Wednesday, September 2, 2009

Art is often a reaction, an observance, or an attempt to understand the political or cultural climate of the time. During the Bubonic plague, also known as The Black Death, Italy lost nearly half of the population to this deadly disease. This, in large part, was due to the fact that Italy had larger port cities where people were living in a “rub elbows” situation and where imports from China were being unloaded along with the infected varmints that yielded the plague’s success. Death proliferated, leaving the survivors searching for meaning, searching for salvation.

The need for religious comfort increased greatly in the face of adversity. The number of pious artworks commissioned increased, along with the construction of hospitals. Also, theoretical and scholarly concepts became more varied as an Italian argot in literature became more accessible to commoners and aristocrats alike. This rise in literacy, as well as new, more humanistic understandings shifted Italian artwork into a revival of classical values; values in which heroes and heroines are compensated with notoriety. The artworks were focused on saints and other religious figures from the scriptures. The figures have a flatness to them and are highly symbolic. The depth of field was often shallow, and gold adornments were used quite a bit.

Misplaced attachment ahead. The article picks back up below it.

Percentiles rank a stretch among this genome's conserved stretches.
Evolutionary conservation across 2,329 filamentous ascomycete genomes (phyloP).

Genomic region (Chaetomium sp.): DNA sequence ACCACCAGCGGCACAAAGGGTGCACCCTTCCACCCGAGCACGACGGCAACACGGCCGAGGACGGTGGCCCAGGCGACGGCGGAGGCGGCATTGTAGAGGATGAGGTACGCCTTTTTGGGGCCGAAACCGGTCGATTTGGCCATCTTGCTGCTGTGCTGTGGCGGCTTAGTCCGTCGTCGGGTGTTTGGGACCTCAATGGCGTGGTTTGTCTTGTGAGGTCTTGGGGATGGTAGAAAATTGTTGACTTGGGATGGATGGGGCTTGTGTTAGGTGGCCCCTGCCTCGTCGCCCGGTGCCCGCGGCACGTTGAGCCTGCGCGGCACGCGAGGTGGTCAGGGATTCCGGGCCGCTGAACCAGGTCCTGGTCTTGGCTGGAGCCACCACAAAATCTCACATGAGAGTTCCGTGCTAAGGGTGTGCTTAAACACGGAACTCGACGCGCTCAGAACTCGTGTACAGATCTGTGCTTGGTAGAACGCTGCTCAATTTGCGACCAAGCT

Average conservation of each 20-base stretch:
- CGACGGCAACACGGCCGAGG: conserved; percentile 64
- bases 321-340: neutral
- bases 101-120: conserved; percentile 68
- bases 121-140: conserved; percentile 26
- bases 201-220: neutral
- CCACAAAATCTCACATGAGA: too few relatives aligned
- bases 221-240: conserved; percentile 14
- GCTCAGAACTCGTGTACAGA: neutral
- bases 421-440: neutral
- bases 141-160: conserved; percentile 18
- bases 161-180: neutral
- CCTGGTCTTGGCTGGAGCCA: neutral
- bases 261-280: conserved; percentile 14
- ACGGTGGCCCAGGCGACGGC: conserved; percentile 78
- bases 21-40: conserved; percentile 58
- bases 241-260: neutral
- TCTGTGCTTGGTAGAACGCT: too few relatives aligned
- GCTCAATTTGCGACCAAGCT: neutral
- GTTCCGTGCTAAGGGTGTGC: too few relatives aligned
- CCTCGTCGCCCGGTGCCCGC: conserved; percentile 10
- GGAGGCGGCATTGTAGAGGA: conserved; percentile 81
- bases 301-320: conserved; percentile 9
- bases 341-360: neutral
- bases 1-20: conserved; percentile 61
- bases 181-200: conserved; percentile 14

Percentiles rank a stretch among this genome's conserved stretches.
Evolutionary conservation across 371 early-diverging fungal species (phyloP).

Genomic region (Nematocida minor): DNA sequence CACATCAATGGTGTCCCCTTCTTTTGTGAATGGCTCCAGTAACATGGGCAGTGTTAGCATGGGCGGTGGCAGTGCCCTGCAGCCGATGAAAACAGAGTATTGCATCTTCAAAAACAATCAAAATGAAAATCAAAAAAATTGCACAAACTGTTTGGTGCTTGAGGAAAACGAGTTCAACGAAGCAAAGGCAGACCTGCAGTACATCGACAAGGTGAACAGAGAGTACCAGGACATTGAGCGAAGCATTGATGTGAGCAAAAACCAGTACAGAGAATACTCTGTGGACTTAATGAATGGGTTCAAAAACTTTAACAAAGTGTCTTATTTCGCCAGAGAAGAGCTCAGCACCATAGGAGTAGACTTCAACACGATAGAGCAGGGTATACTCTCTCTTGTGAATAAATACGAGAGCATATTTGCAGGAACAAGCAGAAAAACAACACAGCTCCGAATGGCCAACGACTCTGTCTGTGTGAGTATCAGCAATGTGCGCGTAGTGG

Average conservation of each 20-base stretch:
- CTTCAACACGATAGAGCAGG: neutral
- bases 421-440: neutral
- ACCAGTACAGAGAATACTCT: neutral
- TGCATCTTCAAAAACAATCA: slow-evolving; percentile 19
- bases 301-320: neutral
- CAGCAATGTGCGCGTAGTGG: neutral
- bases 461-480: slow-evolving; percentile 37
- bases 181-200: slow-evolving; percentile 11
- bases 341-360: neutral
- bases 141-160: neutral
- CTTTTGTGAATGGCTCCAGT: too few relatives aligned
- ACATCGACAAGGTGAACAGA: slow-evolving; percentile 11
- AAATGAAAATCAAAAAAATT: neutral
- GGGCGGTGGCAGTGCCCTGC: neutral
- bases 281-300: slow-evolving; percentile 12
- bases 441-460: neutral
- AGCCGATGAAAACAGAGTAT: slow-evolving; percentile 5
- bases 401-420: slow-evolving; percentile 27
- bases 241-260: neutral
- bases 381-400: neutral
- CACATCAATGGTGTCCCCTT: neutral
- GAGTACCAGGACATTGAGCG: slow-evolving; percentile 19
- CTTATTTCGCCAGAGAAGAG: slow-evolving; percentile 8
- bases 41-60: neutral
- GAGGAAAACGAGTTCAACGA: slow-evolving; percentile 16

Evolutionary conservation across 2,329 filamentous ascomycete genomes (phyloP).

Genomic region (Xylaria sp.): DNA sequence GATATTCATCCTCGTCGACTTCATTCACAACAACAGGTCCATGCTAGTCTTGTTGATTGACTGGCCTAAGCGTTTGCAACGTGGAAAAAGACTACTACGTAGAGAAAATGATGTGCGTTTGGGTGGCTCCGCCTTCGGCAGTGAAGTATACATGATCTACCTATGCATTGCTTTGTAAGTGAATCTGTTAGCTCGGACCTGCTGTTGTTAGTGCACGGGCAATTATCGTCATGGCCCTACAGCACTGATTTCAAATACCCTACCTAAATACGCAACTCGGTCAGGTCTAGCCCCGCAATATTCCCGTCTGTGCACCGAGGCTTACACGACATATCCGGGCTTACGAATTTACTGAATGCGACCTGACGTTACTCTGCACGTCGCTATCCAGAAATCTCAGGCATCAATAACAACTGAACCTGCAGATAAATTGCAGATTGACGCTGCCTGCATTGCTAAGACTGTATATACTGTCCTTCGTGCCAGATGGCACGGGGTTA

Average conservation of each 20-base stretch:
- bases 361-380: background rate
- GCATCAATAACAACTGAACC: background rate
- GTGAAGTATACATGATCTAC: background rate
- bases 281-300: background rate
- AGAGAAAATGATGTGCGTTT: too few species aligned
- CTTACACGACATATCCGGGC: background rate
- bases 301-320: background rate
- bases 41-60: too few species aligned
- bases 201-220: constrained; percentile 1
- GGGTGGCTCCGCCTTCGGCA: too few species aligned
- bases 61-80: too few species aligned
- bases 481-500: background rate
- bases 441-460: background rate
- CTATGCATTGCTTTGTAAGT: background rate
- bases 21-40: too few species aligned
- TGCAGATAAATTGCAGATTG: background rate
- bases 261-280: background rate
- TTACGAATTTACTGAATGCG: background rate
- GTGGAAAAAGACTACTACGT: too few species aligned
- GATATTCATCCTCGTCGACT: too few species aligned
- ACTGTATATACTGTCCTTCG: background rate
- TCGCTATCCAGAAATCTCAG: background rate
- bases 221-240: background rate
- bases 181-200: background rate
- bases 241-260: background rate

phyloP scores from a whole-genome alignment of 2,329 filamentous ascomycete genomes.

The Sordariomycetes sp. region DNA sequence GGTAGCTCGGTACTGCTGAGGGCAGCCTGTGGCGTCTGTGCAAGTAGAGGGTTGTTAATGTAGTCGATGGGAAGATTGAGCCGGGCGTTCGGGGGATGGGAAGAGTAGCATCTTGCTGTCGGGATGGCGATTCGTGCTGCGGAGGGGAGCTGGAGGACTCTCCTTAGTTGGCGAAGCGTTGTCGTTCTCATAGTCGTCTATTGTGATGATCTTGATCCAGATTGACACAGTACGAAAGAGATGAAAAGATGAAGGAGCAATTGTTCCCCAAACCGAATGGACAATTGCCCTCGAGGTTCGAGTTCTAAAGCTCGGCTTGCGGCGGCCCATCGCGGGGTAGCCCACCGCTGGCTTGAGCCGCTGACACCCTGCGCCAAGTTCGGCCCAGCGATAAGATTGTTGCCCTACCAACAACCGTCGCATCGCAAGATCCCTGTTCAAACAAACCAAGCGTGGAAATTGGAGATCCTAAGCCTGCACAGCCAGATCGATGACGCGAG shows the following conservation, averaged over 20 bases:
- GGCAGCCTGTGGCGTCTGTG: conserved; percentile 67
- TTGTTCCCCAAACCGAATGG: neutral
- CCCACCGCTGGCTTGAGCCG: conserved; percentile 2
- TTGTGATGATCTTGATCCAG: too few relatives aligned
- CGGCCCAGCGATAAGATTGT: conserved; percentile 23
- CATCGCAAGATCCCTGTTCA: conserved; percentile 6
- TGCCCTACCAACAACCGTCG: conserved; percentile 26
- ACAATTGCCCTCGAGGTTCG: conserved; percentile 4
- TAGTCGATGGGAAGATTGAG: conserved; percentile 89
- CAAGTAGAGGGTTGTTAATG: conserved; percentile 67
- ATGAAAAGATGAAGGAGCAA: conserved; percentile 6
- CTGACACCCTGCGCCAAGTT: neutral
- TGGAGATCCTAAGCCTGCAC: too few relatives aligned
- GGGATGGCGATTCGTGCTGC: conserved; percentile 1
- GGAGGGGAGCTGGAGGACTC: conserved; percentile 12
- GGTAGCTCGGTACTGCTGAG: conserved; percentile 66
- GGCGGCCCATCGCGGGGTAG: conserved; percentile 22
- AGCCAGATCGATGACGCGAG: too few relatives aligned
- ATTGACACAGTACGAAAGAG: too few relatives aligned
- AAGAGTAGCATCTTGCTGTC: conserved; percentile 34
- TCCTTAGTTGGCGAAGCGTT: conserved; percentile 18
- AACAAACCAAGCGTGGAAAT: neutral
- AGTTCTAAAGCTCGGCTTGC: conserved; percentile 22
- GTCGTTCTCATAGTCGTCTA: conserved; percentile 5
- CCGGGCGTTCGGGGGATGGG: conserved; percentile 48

However, during the latter part of the 14th century, artworks began to show a maturation of design elements such as interest naturalism, pictorial sturdiness, and increased depth of field.

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